Startups need to raise money during the pre-seed and seed rounds of funding. However, many startups aren't formally valued during these funding rounds so it's difficult to come up with investment terms that work for both parties. In these cases, entrepreneurs and investors have two choices. Either convertible notes or SAFE notes.
Convertible notes benefit investors more because there's less flexibility in the deal and a maturity date. On the other hand, SAFE notes benefit entrepreneurs more because the terms are more flexible and the document is easier to understand.
That said, we're going to take you through everything you need to know about the differences between convertible notes and safe notes.
What is a Convertible Note?
A convertible note is a type of convertible debt. Angel investors use convertible notes during the seed and pre-seed rounds of funding to invest in startups. Investors often prefer convertible notes because the terms are less flexible. Plus, there is a maturity date for the notes to become equity.
It's also important to note that convertible notes are also redeemable as debt. When startups don't have the capital or capability to provide equity, investors have more protection with convertible notes because the loan still needs to be paid back. Convertible notes also carry interest rates for these reasons.
What are the Terms of a Convertible Note?
Convertible notes are complex investment deals with several terms. The terms of each convertible note will vary but there are some basic principles that each convertible note includes.
We include these principles below.
Valuation cap: maximum valuation when the convertible note converts
Maturity date: when the convertible note is converted regardless of equity
Discount rates: A discount that an investor gets for investing early
Interest rates: The amount a startup needs to pay in equity, which is a little more than the principle of the "loan."
These are only some of the basic principles found in convertible notes. Depending on the company, principles will vary.
Does a Convertible Note Favor the Founder or the Investor?
Convertible notes typically favor the investor. They favor the investor because of several general principles. First and foremost, convertible notes have a maturity date that's difficult for entrepreneurs to change or delay. Second, convertible notes have interest rates that help angel investors profit.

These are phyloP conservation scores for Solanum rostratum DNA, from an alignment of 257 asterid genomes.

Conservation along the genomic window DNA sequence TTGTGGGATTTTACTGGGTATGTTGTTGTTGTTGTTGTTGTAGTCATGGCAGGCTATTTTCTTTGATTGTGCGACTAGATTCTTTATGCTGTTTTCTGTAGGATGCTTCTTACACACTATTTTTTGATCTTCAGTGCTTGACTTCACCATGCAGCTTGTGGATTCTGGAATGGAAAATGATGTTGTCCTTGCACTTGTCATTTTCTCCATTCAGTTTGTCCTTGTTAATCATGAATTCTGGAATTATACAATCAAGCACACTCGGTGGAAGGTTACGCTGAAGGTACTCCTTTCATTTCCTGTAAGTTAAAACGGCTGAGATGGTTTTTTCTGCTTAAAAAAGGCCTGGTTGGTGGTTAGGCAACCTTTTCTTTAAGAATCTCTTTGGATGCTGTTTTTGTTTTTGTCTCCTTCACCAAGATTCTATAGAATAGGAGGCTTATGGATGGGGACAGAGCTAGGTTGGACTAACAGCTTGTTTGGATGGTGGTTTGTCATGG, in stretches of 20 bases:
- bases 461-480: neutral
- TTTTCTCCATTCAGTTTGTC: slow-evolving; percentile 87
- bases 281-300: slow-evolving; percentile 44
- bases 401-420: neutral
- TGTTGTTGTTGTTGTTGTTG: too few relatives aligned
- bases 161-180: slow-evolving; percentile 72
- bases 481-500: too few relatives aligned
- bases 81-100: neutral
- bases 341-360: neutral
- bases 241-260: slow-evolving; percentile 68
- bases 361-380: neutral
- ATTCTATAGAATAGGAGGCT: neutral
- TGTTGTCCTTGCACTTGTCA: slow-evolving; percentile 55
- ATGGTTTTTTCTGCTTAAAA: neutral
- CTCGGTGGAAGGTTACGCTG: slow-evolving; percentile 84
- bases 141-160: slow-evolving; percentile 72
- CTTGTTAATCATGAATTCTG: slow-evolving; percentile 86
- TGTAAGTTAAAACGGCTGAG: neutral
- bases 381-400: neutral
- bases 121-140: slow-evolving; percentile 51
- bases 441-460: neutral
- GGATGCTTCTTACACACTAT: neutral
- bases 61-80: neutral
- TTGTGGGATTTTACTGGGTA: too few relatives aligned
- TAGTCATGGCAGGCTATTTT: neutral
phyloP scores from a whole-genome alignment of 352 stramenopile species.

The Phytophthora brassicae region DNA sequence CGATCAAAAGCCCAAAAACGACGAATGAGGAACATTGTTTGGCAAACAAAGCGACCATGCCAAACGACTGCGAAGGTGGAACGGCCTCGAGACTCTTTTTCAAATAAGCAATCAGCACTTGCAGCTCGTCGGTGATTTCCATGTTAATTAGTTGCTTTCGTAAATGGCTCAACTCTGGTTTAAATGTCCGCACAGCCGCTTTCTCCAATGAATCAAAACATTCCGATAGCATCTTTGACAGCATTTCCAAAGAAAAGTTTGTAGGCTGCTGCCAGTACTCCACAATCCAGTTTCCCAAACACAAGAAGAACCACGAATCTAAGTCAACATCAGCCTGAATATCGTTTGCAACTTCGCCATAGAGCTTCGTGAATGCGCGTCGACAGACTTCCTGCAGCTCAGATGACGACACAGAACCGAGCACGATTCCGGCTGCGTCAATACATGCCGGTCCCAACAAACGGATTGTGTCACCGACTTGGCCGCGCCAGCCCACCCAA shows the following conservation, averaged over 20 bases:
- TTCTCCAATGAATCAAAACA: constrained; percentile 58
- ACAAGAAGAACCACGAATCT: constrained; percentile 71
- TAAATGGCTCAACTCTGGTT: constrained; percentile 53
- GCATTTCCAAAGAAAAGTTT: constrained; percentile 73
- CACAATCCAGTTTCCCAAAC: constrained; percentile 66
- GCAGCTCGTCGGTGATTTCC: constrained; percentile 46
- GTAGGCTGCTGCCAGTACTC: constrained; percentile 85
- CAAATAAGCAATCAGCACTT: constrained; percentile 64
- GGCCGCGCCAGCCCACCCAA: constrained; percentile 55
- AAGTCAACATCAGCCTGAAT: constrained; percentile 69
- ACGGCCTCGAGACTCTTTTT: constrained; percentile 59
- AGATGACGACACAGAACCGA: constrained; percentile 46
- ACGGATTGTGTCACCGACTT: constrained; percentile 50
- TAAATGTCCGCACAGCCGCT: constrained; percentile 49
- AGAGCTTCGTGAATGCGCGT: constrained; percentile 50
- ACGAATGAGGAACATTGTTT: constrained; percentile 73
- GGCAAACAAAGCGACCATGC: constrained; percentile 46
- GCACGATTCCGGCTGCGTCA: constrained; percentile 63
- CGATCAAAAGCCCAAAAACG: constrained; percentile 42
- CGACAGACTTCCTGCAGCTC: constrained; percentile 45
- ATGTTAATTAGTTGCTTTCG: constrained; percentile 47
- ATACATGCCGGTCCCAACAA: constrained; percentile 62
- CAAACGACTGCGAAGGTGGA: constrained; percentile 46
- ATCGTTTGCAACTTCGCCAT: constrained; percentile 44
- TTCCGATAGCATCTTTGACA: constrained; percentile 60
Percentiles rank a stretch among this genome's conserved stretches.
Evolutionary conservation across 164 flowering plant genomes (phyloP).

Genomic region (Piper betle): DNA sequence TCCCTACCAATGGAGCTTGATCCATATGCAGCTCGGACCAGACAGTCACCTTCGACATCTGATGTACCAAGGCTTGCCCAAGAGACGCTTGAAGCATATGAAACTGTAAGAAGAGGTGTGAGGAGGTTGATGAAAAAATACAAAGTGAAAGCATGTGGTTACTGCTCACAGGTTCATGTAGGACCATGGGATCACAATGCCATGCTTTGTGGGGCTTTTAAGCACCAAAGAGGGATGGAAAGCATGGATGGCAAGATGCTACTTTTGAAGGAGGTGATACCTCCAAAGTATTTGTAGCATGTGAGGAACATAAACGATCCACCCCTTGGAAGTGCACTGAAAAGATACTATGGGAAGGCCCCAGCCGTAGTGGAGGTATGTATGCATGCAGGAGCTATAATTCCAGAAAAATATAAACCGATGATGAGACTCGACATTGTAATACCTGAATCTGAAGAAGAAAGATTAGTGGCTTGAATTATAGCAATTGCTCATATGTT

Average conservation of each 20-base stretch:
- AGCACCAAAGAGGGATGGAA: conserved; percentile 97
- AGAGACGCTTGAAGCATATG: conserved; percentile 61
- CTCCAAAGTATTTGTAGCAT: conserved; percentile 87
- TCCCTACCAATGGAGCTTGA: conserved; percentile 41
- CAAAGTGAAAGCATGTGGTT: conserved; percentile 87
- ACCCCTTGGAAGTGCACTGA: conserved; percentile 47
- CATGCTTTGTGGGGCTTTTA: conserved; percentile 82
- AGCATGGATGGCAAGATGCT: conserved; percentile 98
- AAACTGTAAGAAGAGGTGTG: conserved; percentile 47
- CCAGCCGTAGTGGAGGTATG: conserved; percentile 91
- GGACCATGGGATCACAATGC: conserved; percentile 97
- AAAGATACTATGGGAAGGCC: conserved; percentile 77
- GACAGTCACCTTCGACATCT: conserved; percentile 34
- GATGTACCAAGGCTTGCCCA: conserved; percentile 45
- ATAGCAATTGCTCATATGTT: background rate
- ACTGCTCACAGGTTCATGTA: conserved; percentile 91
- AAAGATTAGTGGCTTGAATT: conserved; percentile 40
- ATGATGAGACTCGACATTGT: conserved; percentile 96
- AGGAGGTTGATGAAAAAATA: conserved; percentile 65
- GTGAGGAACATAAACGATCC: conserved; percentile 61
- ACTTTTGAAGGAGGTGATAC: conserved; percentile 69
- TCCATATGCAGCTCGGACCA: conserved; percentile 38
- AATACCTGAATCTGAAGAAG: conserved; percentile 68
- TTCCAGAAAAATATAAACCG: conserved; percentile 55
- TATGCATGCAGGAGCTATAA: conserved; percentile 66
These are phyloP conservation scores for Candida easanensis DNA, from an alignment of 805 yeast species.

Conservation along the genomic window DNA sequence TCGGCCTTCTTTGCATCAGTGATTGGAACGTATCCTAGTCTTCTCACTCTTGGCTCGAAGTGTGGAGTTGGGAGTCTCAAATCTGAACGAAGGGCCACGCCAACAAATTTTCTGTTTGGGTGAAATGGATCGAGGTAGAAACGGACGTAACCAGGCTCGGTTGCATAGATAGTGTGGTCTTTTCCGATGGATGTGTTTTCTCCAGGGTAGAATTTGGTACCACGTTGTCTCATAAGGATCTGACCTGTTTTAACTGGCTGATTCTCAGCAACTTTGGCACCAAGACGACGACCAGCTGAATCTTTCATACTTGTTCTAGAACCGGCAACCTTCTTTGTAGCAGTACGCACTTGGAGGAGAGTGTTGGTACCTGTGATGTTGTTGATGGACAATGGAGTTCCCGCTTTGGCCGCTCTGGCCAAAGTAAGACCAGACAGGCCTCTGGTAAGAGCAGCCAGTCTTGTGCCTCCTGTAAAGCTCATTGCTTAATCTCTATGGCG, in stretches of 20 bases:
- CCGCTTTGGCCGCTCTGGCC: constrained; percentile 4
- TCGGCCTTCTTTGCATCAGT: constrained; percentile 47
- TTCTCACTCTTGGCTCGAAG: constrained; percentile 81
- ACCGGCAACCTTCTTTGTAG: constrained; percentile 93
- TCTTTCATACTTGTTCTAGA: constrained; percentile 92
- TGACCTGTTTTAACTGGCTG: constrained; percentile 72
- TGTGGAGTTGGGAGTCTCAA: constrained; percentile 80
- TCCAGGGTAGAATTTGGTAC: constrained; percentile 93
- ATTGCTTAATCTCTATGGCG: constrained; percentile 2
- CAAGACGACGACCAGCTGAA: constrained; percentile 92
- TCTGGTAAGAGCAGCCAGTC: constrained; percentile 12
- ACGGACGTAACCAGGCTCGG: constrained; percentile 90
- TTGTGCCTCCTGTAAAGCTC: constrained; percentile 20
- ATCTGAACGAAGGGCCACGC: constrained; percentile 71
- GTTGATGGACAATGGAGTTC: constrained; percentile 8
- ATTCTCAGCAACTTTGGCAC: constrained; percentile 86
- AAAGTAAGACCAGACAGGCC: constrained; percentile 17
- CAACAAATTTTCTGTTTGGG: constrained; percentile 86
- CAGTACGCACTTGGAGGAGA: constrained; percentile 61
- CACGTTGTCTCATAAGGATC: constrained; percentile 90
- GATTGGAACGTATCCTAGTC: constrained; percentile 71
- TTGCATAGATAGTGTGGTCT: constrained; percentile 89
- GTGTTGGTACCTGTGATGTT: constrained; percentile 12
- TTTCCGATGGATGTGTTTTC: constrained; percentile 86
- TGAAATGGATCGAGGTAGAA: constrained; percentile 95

What are the Benefits of Convertible Notes?
There are several benefits of convertible notes. Convertible notes will also benefit the investor and entrepreneur in several ways. Below we list several of the benefits of convertible notes.
Founders start growing the startup before worrying about paying off debt
Convertible notes bypass the lengthy process of issuing equity because it's technically debt instead
The terms lack flexibility, so founders don't need to worry about renegotiation as often
Less room for error when compared to SAFE notes
Less expensive than other types of loans or convertible debt
Depending on the type of startup you have, there may be more or fewer benefits. For example, tech startups benefit greatly from convertible notes because entrepreneurs have more time to focus on the technology.
What are the Drawbacks of Convertible Notes?
Unfortunately, convertible notes have several drawbacks. Most of the drawbacks are drawbacks for founders because the terms of a convertible note are hard to change.
We take you through the disadvantages of convertible notes below.
If convertible notes don't convert the startup needs to repay the loan, which may lead to bankruptcy
Difficult to control convertible notes
More than one investor might get involved because convertible notes can be offered to more than one party; this causes conflict (sometimes)
Equity becomes diluted
These drawbacks pertain more to entrepreneurs than investors. In fact, many angel investors prefer convertible notes because of their drawbacks.
What is a SAFE Note?